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Njord - God of Wind

With the changing of seasons, to spring here in the south and winter in the north, the winds that swirl about the tropics remind us of the influential god, Njord – Norse god of the sea and the winds.

While relatively little is known of Njord, the story of his untimely marriage has survived the ages.

When the goddess of youth, Idun, was kidnapped by the jotnar (giants), the gods and goddesses led a rally into the realms to recover her. A battle ensued, in which the giant, Thjazi, was cut down. Idun was eventually rescued and returned home.

While celebrating their victory, the gods were interrupted by an unannounced visitor, the solemn giantess Skadi. She was fully armoured and stormed in bearing weapons and her fury, ready to avenge the killing of her father, Thjazi. According to Norse mythology, the gods exercised kindness with the grief-stricken giant – or perhaps it was patronizing – and convinced her to accept their reparations in lieu of her revenge.

First, Odin took Thjazi's eyes and threw them – ceremoniously - into the skies, igniting them into two magnificent stars. Secondly, the gods were to give Skadi the gift of laughter which was finally achieved – rather unceremoniously – with a tug-of-war between a goat and Loki's testicles.

And finally, Skadi would be given the honour of marriage to any god of her choosing, as long as she chose by looking only at their feet and ankles. Lining up the suitors, Skadi selected a fair, strong pair of feet, believing it to be the beautiful god Baldur, son of Odin. Much to her dismay, however, Skadi found herself betrothed to Njord, the god of sea and wind.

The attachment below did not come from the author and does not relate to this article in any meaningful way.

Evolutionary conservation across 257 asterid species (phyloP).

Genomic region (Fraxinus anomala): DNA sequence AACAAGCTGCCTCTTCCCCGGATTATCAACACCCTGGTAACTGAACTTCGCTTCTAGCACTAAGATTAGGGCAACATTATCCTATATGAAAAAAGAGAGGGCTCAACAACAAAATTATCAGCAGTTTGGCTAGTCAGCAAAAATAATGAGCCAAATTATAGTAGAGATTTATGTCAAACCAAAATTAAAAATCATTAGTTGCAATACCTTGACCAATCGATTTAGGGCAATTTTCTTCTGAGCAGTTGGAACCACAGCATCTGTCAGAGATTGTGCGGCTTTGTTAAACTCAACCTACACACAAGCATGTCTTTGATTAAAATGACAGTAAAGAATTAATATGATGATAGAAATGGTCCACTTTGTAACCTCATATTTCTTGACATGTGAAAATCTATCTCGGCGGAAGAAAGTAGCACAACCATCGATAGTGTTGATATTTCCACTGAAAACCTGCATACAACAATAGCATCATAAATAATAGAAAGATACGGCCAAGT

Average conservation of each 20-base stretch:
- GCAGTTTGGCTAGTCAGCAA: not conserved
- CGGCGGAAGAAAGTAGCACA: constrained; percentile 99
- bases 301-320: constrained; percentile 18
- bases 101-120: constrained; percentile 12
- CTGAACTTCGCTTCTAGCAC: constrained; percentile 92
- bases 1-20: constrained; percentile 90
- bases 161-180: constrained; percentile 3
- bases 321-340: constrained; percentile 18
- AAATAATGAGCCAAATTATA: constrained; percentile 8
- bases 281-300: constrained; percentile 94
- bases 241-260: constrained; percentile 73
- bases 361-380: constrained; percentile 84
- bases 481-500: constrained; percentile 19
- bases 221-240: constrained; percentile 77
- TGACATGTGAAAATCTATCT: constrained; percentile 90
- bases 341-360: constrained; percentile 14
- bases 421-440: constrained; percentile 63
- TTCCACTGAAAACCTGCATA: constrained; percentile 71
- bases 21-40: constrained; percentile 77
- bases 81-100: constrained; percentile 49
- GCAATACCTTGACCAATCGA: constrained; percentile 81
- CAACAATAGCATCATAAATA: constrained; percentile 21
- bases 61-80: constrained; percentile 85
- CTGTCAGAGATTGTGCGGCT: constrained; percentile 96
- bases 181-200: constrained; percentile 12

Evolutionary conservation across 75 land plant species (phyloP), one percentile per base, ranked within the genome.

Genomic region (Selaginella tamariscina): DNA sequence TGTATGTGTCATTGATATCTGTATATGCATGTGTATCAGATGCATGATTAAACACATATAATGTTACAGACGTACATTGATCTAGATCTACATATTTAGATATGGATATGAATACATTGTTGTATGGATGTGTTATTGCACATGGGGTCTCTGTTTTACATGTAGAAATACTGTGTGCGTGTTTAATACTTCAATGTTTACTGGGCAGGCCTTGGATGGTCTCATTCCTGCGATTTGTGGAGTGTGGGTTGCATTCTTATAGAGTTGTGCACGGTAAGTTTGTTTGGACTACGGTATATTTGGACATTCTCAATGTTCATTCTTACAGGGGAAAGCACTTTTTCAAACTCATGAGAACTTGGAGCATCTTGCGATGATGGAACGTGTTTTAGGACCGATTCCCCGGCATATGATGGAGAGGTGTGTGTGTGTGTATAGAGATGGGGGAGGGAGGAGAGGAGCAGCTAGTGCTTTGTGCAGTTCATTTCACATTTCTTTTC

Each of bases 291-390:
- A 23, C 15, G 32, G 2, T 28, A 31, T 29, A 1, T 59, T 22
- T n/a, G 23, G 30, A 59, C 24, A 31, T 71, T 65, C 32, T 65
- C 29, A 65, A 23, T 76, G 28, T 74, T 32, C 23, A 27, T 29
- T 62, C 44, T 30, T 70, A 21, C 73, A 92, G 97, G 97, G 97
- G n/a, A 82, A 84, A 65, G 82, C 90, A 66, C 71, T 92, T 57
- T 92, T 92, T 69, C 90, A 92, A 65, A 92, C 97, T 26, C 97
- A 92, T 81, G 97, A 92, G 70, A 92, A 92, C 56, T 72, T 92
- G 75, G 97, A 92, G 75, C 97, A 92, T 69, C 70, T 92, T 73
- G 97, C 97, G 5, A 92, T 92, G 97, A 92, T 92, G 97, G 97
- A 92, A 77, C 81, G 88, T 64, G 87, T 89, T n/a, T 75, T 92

As Viking legends go, Skadi and Njord couldn't have been a worse match, and the marriage was shortlived – eighteen days, to be precise, if some myths are to be believed, although other accounts claim it was one full year. It's said that the ill-suited couple spent nine days in Thrymheim (Thunder Realm), in Skadi's home. The dark, foreboding mountains with its howling wolves were unsettling for the coastal-dwelling god, who finally insisted that they try his home instead.

The two then spent nine days in Noatun, in Njord's balmy beach-side abode, where the cries of seagulls and the constant crashing waves of the ocean drove Skadi all but insane. Peacefully declaring the marriage a failure, the two parted ways, with Skadi returning to her mountainous home base, and Njord remaining at the coast.

Njord was believed to have fathered two children, with his sister, Nerthus, a powerful and beautiful goddess. The children were Freyr (son), and  Freya (daughter). All three were of the Vanir tribe, the gods and goddesses of which remained some of the most venerated Norse deities right into the 19th Century. The Vanir and Njord himself were associated with wealth, safe voyages and good fortune, especially at sea, and so a great deal of Viking affluence and power was credited to Njord and his powers.

Although considered a fairly benign god, and benevolent in nature, very few are aware that Njord offered himself as a hostage in the once-raging Aesir/Vanir war, to negotiate an end to the bloodshed that had ravaged both tribes during combat. Njord's legacy was eventually overshadowed by his children. His son, Freyr, became a ruler of peace, fertility, rain and sunshine. Freya, Njord's daughter, was the goddess of love and beauty, sex and fertility, gold, and war and death. A powerful combination, which gave Freya high esteem with the worshipers of Norse religion.

If you're captivated by the fascinating tales of Norse mythology, the religion of the pre-Christian Scandinavians, do have a little gander at some of our blogs, and feel free to pose questions for future topics in the comments section below! We'd love to hear from you.



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  • Teiwaz on

    Interesting tale with me mornin’ coffee….. 😅

  • Daniel on

    I was wondering if there was a book for children to learn about the gods and the religion


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